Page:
When Donald Trump ran for president four years ago promising to curb illegal immigration and build a wall on the southern border, organizers hoped to get pledges from 10,000 Latinos in Minnesota to vote.
They fell short, reaching 7,000 pledges.
This year, organizers at the Minneapolis organization Communities Organizing Latinx Power and Action (COPAL, for its initials in Spanish) say they have already surpassed 15,000 pledges to vote. In part, they credit the COVID-19 pandemic, which has hit the Hispanic community hard.
“When we talk about this explosion of interest, already having 15,000 pledges to vote from almost exclusively Latinos across the state is really telling,” said Ryan Perez, who serves as the organization’s Minneapolis Environment & Democracy program director.
For the first time, the group is hearing a record number of requests for follow-up information — how to register, who’s on my ballot, how can I get more involved, said Perez.
Using the moniker “Latinx,” a gender-neutral alternative to Latino or Latina, the group is trying to mobilize a small but nonetheless potentially significant voting bloc in the state.
According to the national research organization Latino Decisions, the population of eligible Latino voters in Minnesota sits at around 3%, though that number continues to grow here and throughout the Midwest. But the COVID-19 pandemic is drawing more engagement from Latinos, both in Minnesota and across the country, said Albert Morales, political director for Latino Decisions.
“We now have over 40,000 Latino deaths directly related to COVID. That’s a big number, and it’s hit us very hard,” Morales said. “There’s not really an end in sight.”
Along with health care and the economy, the COVID-19 pandemic is one of the top 2020 presidential issues for Hispanic voters, according to a Pew Research Center report.
But while the pandemic has been a motivator for political mobilization on the left, it also has been an obstacle to organizing and campaigning.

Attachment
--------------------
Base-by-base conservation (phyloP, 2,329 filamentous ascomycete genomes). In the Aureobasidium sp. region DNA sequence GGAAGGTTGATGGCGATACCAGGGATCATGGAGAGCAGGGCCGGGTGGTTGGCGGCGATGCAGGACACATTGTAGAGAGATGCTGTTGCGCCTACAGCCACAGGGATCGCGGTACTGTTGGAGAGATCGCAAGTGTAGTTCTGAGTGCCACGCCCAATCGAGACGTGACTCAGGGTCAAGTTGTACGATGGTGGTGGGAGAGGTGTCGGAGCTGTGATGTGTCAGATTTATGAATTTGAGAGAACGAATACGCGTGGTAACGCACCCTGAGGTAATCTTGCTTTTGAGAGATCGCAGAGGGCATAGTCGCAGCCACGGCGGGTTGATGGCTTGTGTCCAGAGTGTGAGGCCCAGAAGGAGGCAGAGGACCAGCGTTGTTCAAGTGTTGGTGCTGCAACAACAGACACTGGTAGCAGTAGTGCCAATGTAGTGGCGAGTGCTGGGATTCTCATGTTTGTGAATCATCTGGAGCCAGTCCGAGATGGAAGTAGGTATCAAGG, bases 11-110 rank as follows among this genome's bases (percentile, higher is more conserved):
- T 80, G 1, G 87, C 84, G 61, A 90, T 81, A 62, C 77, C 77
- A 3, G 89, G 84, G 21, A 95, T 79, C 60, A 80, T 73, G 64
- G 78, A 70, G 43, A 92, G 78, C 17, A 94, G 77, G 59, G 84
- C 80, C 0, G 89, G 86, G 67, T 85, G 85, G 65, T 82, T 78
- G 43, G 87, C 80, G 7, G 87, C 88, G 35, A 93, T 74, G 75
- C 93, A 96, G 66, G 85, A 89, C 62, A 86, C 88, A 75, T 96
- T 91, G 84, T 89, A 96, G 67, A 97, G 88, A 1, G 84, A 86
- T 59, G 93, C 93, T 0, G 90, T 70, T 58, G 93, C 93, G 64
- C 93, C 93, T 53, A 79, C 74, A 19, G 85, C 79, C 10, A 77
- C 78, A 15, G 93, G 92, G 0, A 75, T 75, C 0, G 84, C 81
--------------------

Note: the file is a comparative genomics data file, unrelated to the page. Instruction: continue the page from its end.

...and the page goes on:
“I think the key for engaging with first-time voters is meeting them where they’re at in the community,” Perez said. “Normally, when we think about our engagement strategies when we’re talking about Latinx voters, it’s like, are you going to the soccer game in the community, right? Are you going to the church that’s having a service? Are you meeting people at the marketplaces?”
Meeting ordinary people where they are is very different from simply contacting a list of registered voters, said Perez.
“Once we introduced the pandemic, there’s both the safety consideration, which is [that] Latinos are one of the hardest-hit groups by COVID right now. But also there’s the way people are not gathering in the same way.”
Morales noted that Democratic challenger Joe Biden’s campaign has only begun to pick up steam with Latinos in recent weeks, with polling from states like Arizona, Florida and Texas returning to pre-pandemic levels.
“Because it hit Black and brown communities so hard, that’s the heart and soul of the Democratic Party, it sort of took the wind out of the sails, of not only the vice president’s campaign, but … momentum in general,” Morales said.
The Biden campaign has not been taking any of those votes for granted, said Morales.
“People are getting more excited. They see that Joe Biden has a plan to get us out of this, and rightfully they’re just done with this president, who did not have a plan,” Morales said.
But conservative Latino groups say Democrats don’t hold an exclusive monopoly on Latino voters anywhere, particularly in Florida’s Cuban-American community and in the largely Catholic and evangelical Mexican American community in Texas.
While Hillary Clinton won 66% of the Latino vote nationwide in 2016, Trump got about 28%, according to the Pew Research Center. Trump’s share was consistent with that of Republican candidates in the last three presidential elections.
Hispanic voters are eager to hear the plans from both candidates on key issues including returning to the pre-pandemic economy, said Wadi Gaitan, communications director of conservative nonprofit the LIBRE Initiative.
“There is an eagerness from the Latino community to see a strong economic recovery, I think there’s a belief that we can both safely reopen the economy and there’s also an eagerness for more access to affordable health care,” Gaitan said.
Economic conditions previous to the pandemic are likely to continue to draw Latino voters to Trump, Gaitan said: “It’s no secret that there are a lot of Hispanics that do not agree with President Donald Trump. But I also think there is clear evidence that Hispanics recognize that under the Trump administration, previous to COVID, they experienced higher wage growth.”
Both campaigns have made outreach efforts with Latino voters. Biden made a campaign stop in Miami recently, the latest in a series of visits to the state. Before his COVID-19 diagnosis, Trump held events in Florida and Arizona.
Latinos in the Twin Cities are also voting on immigration, Deferred Action for Childhood Arrivals (DACA) and driver’s licenses for all, said COPAL democracy and immigration organizer Judith Marquez Duran.
“I think now more than ever, it’s this idea that your vote isn’t just for yourself,” she said. “Your vote is for parents, your vote is for your sibling with DACA, your vote is for your neighbor, for your aunt. This vote isn’t just yours, but it’s representing the community and those you love.”
Zoë Jackson covers young and new voters at the Star Tribune through the Report For America program, supported by the Minneapolis Foundation. 612-673-7112 Twitter: @zoemjack